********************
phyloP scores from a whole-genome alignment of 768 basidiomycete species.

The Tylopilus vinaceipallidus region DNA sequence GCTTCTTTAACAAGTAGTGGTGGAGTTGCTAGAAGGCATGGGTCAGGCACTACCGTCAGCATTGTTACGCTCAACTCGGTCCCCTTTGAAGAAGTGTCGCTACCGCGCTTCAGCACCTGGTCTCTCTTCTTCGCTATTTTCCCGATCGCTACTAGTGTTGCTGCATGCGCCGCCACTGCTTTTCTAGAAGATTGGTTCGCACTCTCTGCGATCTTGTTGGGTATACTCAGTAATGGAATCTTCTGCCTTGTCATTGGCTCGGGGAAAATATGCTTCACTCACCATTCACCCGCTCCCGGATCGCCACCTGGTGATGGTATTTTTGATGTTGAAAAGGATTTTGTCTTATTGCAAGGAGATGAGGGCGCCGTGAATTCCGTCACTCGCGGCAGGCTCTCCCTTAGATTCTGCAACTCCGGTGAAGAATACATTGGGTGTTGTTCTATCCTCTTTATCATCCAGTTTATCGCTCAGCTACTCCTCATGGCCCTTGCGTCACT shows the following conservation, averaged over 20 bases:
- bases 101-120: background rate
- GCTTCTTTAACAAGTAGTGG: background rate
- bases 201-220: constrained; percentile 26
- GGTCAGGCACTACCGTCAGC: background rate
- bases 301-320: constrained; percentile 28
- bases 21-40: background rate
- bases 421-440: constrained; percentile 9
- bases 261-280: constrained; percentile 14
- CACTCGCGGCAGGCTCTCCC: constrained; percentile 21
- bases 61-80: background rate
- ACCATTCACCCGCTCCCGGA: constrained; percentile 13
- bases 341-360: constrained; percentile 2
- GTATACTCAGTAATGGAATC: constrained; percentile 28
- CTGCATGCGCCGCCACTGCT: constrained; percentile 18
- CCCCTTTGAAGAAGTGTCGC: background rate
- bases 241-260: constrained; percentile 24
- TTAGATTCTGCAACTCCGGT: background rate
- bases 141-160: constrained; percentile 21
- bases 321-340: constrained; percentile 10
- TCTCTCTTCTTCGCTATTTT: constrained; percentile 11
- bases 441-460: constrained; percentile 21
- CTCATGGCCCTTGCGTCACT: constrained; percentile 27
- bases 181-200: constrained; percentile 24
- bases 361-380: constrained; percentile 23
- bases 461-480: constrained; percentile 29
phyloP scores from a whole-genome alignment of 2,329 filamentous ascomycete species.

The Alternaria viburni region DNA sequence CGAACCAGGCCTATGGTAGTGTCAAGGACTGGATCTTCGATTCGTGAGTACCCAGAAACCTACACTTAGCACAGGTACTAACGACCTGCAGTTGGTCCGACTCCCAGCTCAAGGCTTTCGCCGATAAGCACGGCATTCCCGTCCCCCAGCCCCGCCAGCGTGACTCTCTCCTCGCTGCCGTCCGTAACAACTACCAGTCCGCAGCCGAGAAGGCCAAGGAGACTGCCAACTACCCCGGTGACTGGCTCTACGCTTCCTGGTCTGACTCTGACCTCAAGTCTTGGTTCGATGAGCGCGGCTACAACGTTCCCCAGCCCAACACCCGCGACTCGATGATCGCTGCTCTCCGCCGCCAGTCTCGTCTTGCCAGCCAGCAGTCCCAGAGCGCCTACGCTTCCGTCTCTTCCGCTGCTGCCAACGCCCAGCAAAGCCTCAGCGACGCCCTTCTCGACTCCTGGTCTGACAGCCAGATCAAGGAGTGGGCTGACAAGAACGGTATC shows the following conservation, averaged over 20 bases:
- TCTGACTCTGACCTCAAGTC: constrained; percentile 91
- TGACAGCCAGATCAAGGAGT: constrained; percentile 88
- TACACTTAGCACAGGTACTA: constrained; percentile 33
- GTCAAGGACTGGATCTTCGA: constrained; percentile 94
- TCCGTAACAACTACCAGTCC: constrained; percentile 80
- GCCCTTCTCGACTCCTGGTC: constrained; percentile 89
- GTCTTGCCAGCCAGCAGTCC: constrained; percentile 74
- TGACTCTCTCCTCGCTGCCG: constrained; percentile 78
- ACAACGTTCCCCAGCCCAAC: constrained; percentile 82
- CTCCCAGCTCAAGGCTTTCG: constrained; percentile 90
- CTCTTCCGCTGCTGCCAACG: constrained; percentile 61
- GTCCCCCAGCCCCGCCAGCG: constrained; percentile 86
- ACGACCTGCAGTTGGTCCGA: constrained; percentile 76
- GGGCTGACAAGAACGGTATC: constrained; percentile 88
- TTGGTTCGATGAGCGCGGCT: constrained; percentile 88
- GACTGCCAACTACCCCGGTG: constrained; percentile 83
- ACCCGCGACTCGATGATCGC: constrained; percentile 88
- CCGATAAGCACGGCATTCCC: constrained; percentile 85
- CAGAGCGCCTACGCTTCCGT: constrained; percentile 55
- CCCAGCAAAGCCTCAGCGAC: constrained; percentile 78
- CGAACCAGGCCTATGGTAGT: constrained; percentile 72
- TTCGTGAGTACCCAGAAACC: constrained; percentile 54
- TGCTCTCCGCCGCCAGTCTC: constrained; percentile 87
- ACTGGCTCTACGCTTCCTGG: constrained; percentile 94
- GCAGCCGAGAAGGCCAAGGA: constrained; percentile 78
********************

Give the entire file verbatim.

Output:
phyloP scores from a whole-genome alignment of 768 basidiomycete species.

The Tylopilus vinaceipallidus region DNA sequence GCTTCTTTAACAAGTAGTGGTGGAGTTGCTAGAAGGCATGGGTCAGGCACTACCGTCAGCATTGTTACGCTCAACTCGGTCCCCTTTGAAGAAGTGTCGCTACCGCGCTTCAGCACCTGGTCTCTCTTCTTCGCTATTTTCCCGATCGCTACTAGTGTTGCTGCATGCGCCGCCACTGCTTTTCTAGAAGATTGGTTCGCACTCTCTGCGATCTTGTTGGGTATACTCAGTAATGGAATCTTCTGCCTTGTCATTGGCTCGGGGAAAATATGCTTCACTCACCATTCACCCGCTCCCGGATCGCCACCTGGTGATGGTATTTTTGATGTTGAAAAGGATTTTGTCTTATTGCAAGGAGATGAGGGCGCCGTGAATTCCGTCACTCGCGGCAGGCTCTCCCTTAGATTCTGCAACTCCGGTGAAGAATACATTGGGTGTTGTTCTATCCTCTTTATCATCCAGTTTATCGCTCAGCTACTCCTCATGGCCCTTGCGTCACT shows the following conservation, averaged over 20 bases:
- bases 101-120: background rate
- GCTTCTTTAACAAGTAGTGG: background rate
- bases 201-220: constrained; percentile 26
- GGTCAGGCACTACCGTCAGC: background rate
- bases 301-320: constrained; percentile 28
- bases 21-40: background rate
- bases 421-440: constrained; percentile 9
- bases 261-280: constrained; percentile 14
- CACTCGCGGCAGGCTCTCCC: constrained; percentile 21
- bases 61-80: background rate
- ACCATTCACCCGCTCCCGGA: constrained; percentile 13
- bases 341-360: constrained; percentile 2
- GTATACTCAGTAATGGAATC: constrained; percentile 28
- CTGCATGCGCCGCCACTGCT: constrained; percentile 18
- CCCCTTTGAAGAAGTGTCGC: background rate
- bases 241-260: constrained; percentile 24
- TTAGATTCTGCAACTCCGGT: background rate
- bases 141-160: constrained; percentile 21
- bases 321-340: constrained; percentile 10
- TCTCTCTTCTTCGCTATTTT: constrained; percentile 11
- bases 441-460: constrained; percentile 21
- CTCATGGCCCTTGCGTCACT: constrained; percentile 27
- bases 181-200: constrained; percentile 24
- bases 361-380: constrained; percentile 23
- bases 461-480: constrained; percentile 29
phyloP scores from a whole-genome alignment of 2,329 filamentous ascomycete species.

The Alternaria viburni region DNA sequence CGAACCAGGCCTATGGTAGTGTCAAGGACTGGATCTTCGATTCGTGAGTACCCAGAAACCTACACTTAGCACAGGTACTAACGACCTGCAGTTGGTCCGACTCCCAGCTCAAGGCTTTCGCCGATAAGCACGGCATTCCCGTCCCCCAGCCCCGCCAGCGTGACTCTCTCCTCGCTGCCGTCCGTAACAACTACCAGTCCGCAGCCGAGAAGGCCAAGGAGACTGCCAACTACCCCGGTGACTGGCTCTACGCTTCCTGGTCTGACTCTGACCTCAAGTCTTGGTTCGATGAGCGCGGCTACAACGTTCCCCAGCCCAACACCCGCGACTCGATGATCGCTGCTCTCCGCCGCCAGTCTCGTCTTGCCAGCCAGCAGTCCCAGAGCGCCTACGCTTCCGTCTCTTCCGCTGCTGCCAACGCCCAGCAAAGCCTCAGCGACGCCCTTCTCGACTCCTGGTCTGACAGCCAGATCAAGGAGTGGGCTGACAAGAACGGTATC shows the following conservation, averaged over 20 bases:
- TCTGACTCTGACCTCAAGTC: constrained; percentile 91
- TGACAGCCAGATCAAGGAGT: constrained; percentile 88
- TACACTTAGCACAGGTACTA: constrained; percentile 33
- GTCAAGGACTGGATCTTCGA: constrained; percentile 94
- TCCGTAACAACTACCAGTCC: constrained; percentile 80
- GCCCTTCTCGACTCCTGGTC: constrained; percentile 89
- GTCTTGCCAGCCAGCAGTCC: constrained; percentile 74
- TGACTCTCTCCTCGCTGCCG: constrained; percentile 78
- ACAACGTTCCCCAGCCCAAC: constrained; percentile 82
- CTCCCAGCTCAAGGCTTTCG: constrained; percentile 90
- CTCTTCCGCTGCTGCCAACG: constrained; percentile 61
- GTCCCCCAGCCCCGCCAGCG: constrained; percentile 86
- ACGACCTGCAGTTGGTCCGA: constrained; percentile 76
- GGGCTGACAAGAACGGTATC: constrained; percentile 88
- TTGGTTCGATGAGCGCGGCT: constrained; percentile 88
- GACTGCCAACTACCCCGGTG: constrained; percentile 83
- ACCCGCGACTCGATGATCGC: constrained; percentile 88
- CCGATAAGCACGGCATTCCC: constrained; percentile 85
- CAGAGCGCCTACGCTTCCGT: constrained; percentile 55
- CCCAGCAAAGCCTCAGCGAC: constrained; percentile 78
- CGAACCAGGCCTATGGTAGT: constrained; percentile 72
- TTCGTGAGTACCCAGAAACC: constrained; percentile 54
- TGCTCTCCGCCGCCAGTCTC: constrained; percentile 87
- ACTGGCTCTACGCTTCCTGG: constrained; percentile 94
- GCAGCCGAGAAGGCCAAGGA: constrained; percentile 78